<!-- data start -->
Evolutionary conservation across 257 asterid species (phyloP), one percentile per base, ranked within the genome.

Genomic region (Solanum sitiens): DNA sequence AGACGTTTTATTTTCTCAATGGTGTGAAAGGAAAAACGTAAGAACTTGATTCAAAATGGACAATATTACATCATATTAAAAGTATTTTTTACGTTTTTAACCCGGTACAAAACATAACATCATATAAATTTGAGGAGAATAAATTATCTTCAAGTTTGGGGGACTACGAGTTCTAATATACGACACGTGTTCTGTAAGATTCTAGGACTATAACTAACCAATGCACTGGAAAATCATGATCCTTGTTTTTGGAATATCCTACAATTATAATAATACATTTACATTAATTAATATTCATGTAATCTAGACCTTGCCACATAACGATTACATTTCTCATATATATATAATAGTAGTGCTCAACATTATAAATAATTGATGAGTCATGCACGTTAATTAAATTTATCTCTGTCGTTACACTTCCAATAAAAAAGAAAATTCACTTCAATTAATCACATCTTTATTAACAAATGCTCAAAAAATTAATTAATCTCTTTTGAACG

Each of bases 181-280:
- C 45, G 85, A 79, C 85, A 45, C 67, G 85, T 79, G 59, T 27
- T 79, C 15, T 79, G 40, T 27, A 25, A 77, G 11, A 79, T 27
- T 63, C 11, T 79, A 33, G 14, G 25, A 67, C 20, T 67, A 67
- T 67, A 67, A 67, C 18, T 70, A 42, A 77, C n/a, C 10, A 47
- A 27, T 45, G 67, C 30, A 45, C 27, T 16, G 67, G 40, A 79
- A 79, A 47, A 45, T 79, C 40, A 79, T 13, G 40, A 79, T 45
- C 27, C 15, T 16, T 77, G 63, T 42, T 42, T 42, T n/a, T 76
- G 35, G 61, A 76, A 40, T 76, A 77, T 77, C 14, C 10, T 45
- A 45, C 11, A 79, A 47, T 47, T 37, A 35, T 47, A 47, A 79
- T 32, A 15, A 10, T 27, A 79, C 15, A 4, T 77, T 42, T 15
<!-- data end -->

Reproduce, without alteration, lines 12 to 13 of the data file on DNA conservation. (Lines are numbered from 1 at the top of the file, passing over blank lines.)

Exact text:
- A 45, C 11, A 79, A 47, T 47, T 37, A 35, T 47, A 47, A 79
- T 32, A 15, A 10, T 27, A 79, C 15, A 4, T 77, T 42, T 15